In Wake Pt. 12015
A glacier is an archive. Locked into their deep layers of ice are preserved plants, soil, creatures, and even air that can range anywhere from 500 to 500,000 years of age. This air contains important information about the progression and natural ebb and flow of Earth’s atmosphere. These glaciers are receding at incredible rates, and along with them the important records that are held in their layers. In Wake creates a visual archive of the Pariacaca glacial range in the Peruvian Andes. At three points I have placed water proofed USB drives cast in concrete that contain photographs taken from the exact location of the USB drive. The photographs, along with a text file translated into five different languages explaining the device’s function, are stored only on these drives and will never be printed, published, or shared online: they exist only where they were initially made. Through this action I have not only preserved a visual description of Pariacaca, but also the exclusivity of the space itself. In order to see what the glaciers looked like at that given moment, one must still physically travel to the location with a device that will read the USB drives.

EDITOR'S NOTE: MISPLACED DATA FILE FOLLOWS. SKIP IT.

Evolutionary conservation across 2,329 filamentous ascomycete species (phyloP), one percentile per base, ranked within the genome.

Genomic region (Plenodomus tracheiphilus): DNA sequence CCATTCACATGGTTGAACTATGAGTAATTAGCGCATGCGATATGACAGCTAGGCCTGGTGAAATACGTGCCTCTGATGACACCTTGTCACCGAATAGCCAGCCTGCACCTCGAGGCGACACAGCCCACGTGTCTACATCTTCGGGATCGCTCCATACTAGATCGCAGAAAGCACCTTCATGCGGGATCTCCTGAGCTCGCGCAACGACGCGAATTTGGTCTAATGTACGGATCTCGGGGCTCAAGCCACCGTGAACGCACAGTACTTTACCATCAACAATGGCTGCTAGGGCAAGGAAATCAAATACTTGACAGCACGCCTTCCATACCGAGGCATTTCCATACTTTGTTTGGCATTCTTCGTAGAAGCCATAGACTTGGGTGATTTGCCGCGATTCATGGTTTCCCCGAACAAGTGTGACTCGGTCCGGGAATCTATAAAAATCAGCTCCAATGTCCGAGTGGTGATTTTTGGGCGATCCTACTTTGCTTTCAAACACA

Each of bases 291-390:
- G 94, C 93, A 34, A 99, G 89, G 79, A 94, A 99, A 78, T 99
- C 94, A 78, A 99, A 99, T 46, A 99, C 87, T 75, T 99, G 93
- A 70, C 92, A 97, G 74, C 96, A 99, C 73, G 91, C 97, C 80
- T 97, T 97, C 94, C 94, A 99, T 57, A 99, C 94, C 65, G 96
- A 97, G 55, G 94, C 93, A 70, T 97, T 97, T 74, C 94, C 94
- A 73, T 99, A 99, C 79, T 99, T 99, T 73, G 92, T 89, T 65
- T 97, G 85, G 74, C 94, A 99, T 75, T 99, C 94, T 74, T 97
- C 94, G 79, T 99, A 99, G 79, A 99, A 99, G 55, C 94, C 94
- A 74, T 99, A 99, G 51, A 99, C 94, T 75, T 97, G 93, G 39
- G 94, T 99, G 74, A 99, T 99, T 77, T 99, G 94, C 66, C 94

The lives of the USB drives are finite. Despite their waterproofing and concrete casing, these drives will break down over time and cease to function: they too, just like the glaciers, have their own mortality. There are no plans to service or repair the devices. Thusly they become a symbol of our actions towards our planet in the last century. Without proper care, they will of course lose their information and become defunct.
With each image on this page are the exact coordinates at which the USB drives were dropped along with their elevation and a photograph of them in the landscape. This information is offered as a map for those who so desire to travel and find the drives for as long as they exist: to compare the past and present side by side or even perhaps service and update the devices themselves.